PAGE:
(iv) Preparation of 5,10-methenyl-(6S)tetrahydrofolic acid chloride (NB: Unnatural diastereoisomer) (4a).
Prepared as above for the (6R) diastereoisomer using 5-(−)menthyloxycarbonyl-(6R)tetrahydrofolic acid (30.4 g) to give the title compound (17.6 g).
(v) Preparation of calcium 5-formyl-(6S) tetrahydrofolate (1b)
The entire procedure which follows was carried out under oxygen-free nitrogen. 5,10-Methenyl-(6R) tetrahydrofolic acid chloride (17.5 g) was added portionwise to stirred boiling water (400 ml) which had been previously degassed and saturated with nitrogen. After each addition the pH was adjusted to 6.5-7.0 with aqueous sodium hydroxide (3.7 M) which had also been degassed and saturated with nitrogen. The addition took about 45 minutes. The reaction was stirred under reflux with the pH being kept between 6.5 and 7.0 by addition of aqueous sodium hydroxide (3.7 M) for 5 hours.
The reaction mixture was allowed to cool overnight and the pH was adjusted to 9. Clarified calcium chloride solution (22 ml of a solution prepared by dissolving 10 g of anhydrous CaCl2 in 25 ml of water) was added followed by ethanol (200 ml). The mixture was chilled, the cream coloured product was filtered off, washed with a little ethanol:water (50:50) and then with ethanol, and dried in vacuo over phosphorus pentoxide to give calcium 5-formyl-(6S)tetrahydrofolate (7.2 g), [α]D 20−12.5. Ethanol (500 ml) was added to the mother liquors to give further crops totalling 3.2 g.
(vi) Preparation of calcium 5-formyl-(6R) tetrahydrofolate (1a)
Prepared as above for the (6S) diastereoisomer using 5,10-methenyl-(6S)tetrahydrofolic acid chloride (17.5 g) to give the title compound (14 g), [α]D 20+22.9.
(i) Preparation of (−)Bornylchloroformate
(−)Borneol (4.92 g) in dry toluene (30 ml) was added, dropwise over 1 hour, to phosgene in toluene (32 ml, 12.5%) in a round bottomed flask which was surrounded by an ice/water bath. The reaction mixture was allowed to come to room temperature and left tightly stoppered overnight.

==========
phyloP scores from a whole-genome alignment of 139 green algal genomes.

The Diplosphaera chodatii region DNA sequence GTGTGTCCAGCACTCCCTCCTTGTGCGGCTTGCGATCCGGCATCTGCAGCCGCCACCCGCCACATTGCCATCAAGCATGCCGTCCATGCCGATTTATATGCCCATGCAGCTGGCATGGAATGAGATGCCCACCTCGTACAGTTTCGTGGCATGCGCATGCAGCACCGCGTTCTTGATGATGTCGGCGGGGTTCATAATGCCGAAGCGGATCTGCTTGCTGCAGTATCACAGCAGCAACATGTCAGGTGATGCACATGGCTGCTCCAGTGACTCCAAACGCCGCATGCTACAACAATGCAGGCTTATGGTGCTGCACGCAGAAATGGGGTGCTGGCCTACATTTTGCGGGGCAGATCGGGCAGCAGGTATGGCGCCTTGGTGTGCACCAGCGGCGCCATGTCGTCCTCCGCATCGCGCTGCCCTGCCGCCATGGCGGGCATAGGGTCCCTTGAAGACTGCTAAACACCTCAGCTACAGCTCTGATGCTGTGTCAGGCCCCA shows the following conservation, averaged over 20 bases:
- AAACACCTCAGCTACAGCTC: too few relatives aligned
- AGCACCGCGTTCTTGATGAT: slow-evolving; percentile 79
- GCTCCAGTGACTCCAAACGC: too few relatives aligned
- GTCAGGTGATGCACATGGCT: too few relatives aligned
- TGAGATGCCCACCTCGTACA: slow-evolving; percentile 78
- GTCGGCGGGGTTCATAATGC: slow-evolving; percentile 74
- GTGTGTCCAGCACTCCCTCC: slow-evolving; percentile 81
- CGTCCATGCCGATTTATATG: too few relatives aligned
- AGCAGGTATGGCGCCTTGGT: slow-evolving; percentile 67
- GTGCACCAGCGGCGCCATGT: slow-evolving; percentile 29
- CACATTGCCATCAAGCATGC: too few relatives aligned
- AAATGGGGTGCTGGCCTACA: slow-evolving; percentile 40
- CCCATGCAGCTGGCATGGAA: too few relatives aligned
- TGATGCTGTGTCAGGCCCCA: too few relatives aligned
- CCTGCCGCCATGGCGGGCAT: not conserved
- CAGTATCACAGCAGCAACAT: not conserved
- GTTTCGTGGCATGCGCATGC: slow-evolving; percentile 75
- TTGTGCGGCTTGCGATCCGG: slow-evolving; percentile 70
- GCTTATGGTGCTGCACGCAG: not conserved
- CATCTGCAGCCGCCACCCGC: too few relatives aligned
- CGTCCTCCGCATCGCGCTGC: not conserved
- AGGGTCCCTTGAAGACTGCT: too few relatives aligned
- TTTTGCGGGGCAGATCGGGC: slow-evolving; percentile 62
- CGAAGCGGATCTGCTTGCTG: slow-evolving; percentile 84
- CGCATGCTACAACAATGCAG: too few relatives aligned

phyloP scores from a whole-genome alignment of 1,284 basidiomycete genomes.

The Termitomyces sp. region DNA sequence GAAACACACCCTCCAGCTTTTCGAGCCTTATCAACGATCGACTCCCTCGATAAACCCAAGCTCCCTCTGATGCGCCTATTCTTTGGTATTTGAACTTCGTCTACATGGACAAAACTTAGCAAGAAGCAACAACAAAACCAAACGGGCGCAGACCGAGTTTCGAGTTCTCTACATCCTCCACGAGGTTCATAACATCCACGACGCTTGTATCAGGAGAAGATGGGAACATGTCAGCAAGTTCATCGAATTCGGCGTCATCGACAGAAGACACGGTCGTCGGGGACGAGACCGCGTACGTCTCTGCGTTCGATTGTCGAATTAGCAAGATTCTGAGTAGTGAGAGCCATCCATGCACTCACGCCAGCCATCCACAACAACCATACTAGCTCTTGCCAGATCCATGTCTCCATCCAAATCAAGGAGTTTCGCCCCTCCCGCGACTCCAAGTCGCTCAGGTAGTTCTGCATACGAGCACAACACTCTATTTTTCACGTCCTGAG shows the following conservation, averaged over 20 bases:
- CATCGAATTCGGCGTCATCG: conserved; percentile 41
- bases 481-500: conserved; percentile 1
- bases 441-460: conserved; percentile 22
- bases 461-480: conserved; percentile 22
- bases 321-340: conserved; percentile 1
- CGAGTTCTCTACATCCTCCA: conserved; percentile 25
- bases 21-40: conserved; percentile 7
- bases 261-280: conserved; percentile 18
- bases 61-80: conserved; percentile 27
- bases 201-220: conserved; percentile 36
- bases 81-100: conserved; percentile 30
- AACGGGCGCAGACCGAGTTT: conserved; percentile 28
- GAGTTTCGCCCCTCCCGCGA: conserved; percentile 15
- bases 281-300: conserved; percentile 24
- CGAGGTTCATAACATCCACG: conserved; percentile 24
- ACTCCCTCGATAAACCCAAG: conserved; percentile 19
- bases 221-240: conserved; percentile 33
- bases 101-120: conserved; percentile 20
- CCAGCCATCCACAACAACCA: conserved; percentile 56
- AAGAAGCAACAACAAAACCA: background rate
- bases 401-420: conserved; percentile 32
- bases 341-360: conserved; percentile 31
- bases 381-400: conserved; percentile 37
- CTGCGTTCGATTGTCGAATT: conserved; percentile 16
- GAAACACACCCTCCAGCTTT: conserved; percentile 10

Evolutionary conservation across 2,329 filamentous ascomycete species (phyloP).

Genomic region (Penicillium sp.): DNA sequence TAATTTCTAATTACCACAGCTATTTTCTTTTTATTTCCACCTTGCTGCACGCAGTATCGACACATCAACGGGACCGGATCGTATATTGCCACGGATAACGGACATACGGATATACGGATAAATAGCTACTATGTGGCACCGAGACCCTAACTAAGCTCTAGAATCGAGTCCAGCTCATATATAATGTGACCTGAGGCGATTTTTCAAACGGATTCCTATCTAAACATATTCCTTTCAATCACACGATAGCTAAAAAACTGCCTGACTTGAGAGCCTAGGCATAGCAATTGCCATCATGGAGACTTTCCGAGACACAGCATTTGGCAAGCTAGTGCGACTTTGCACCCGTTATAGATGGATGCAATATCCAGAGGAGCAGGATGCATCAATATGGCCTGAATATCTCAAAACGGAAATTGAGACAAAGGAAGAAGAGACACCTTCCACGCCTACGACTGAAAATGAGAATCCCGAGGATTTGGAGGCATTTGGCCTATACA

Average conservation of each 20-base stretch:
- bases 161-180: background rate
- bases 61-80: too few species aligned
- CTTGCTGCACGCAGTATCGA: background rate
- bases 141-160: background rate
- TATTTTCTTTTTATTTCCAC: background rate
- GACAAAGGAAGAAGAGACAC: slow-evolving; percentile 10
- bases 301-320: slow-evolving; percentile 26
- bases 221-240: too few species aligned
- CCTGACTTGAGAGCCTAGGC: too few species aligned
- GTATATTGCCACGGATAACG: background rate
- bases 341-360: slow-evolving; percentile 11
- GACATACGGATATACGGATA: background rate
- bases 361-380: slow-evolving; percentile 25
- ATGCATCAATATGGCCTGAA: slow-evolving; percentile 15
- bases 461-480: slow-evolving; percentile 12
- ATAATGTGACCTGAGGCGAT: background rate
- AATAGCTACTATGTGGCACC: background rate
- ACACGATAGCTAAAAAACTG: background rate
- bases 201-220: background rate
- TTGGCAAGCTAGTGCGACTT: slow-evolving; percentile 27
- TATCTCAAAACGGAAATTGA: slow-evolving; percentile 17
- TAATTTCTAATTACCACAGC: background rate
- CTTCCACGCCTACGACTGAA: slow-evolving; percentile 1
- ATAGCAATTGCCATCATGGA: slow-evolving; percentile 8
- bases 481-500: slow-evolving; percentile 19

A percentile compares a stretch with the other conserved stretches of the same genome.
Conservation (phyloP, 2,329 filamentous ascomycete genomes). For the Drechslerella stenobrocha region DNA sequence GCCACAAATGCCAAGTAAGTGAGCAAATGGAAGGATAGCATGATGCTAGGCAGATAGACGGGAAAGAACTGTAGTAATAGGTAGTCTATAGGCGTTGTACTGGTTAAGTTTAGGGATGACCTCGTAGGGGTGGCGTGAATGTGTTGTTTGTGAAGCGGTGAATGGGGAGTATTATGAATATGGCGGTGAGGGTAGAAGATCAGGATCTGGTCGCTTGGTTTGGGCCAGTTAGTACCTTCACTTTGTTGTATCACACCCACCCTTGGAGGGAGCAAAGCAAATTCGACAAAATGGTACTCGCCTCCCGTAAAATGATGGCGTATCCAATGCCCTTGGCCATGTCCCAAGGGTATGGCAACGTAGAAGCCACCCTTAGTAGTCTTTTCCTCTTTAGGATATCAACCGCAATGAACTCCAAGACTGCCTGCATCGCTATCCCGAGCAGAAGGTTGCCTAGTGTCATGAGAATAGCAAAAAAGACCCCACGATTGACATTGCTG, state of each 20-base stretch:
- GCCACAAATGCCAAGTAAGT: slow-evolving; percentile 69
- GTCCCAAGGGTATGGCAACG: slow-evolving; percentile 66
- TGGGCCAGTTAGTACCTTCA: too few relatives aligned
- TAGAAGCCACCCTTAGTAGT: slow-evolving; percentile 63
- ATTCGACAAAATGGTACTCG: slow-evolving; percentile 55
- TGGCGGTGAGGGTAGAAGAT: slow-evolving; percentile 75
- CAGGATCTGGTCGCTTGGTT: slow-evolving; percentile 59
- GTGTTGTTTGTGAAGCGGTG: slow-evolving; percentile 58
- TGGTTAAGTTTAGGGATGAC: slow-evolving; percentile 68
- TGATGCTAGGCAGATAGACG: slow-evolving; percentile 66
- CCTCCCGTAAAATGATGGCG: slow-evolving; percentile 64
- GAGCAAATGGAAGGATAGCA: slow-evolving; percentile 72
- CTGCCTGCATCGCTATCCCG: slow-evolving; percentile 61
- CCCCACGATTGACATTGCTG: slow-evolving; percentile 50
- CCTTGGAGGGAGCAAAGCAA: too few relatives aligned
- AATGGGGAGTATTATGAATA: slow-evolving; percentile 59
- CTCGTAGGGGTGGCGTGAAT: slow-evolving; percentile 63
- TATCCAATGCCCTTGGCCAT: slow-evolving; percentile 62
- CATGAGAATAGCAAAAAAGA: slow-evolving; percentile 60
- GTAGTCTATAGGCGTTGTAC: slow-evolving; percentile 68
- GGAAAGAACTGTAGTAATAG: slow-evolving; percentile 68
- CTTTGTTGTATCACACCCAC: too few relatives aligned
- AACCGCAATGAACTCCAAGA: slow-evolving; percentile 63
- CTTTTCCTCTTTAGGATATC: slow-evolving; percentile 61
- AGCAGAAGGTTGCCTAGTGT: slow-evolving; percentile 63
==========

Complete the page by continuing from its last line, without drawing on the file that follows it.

The toluene was removed using an oil pump leaving a clear residue which was distilled (b.p.70° C. at 0.5 mm). (−)Bornylchloroformate was obtained as a white solid which had a strong carbonyl signal at 1770 cm−1 and no hydroxyl signal in the infrared spectrum.
(ii) Preparation of mixed diastereoisomers (6RS) of 5-(−)bornyloxycarbonyl-tetrahydrofolic acid (6a,6b)
Folic acid (2.0 g) was reduced to tetrahydrofolic acid by the procedure used above for the preparation of menthyloxycarbonyl-tetrahydrofolic acid.
The reaction mixture was surrounded by an ice-water bath and the excess sodium borohydride was destroyed by dropwise addition of concentrated hydrochloric acid (6 ml). Tris-hydrochloride buffer (50 mM, pH7, 150 ml) which had been degassed and saturated with nitrogen, was added and the pH adjusted to 7. A solution of (−)bornylchloroformate (1.2 g) in ethanol (200 ml, degassed and saturated with nitrogen) was added in a single portion immediately after preparation of the solution, and the whole left stirring at room temperature for 2.25 hours. Using a rotatory evaporator, the reaction mixture was reduced to half volume and filtered. The filtrate was kept cool in an ice-water bath and adjusted to pH3. The crude product which separated was collected by centrifugation and was purified by dissolving in aqueous sodium hydroxide, filtering and reprecipitating by adjusting to pH3 as before. The slurry was centrifuged and the solid was washed with 100 ml water and filtered off. The solid was sucked dry and finally dried under vacuum over phosphorus pentoxide to give the mixed diastereoisomers of 5(−)bornyloxycarbonyl-tetrahydrofolic acid (2.42 g).
The diastereoisomers were separated as described above for the menthyloxycarbonyl derivatives using either butan-1-ol or butan-2-1. The separated diastereoisomers were converted into the diastereoisomers of calcium 5-formyltetrahydrofolate (Ia) and (Ib) as described for the menthyloxycarbonyl analogues.
(i) Preparation of (−)Isoborneol
(i) Preparation of mixed diastereoisomers (6RS) of 5-formyl-10(2R,3-dihydroxypropyl) tetrahydrofolic acid (5a,5b)
|Cited Patent||Filing date||Publication date||Applicant||Title|
|US4959472||Sep 1, 1989||Sep 25, 1990||University Of Strathclyde||Process for preparing substantially pure diastereoisomers of tetrahydrofolic derivatives|
|US5010194||Nov 7, 1989||Apr 23, 1991||Eprova Ag||Method for the resolution of folinic acid|
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|Citing Patent||Filing date||Publication date||Applicant||Title|
|US20040266732 *||Apr 30, 2004||Dec 30, 2004||Jorge Galvez||Therapeutic agents, methods, and treatments|
|U.S. Classification||514/249, 544/258|
|International Classification||A61K31/519, A61P35/00, A61K31/505, C07D475/04|
|Aug 11, 2008||REMI||Maintenance fee reminder mailed|
|Feb 1, 2009||LAPS||Lapse for failure to pay maintenance fees|
|Mar 24, 2009||FP||Expired due to failure to pay maintenance fee|
Effective date: 20090201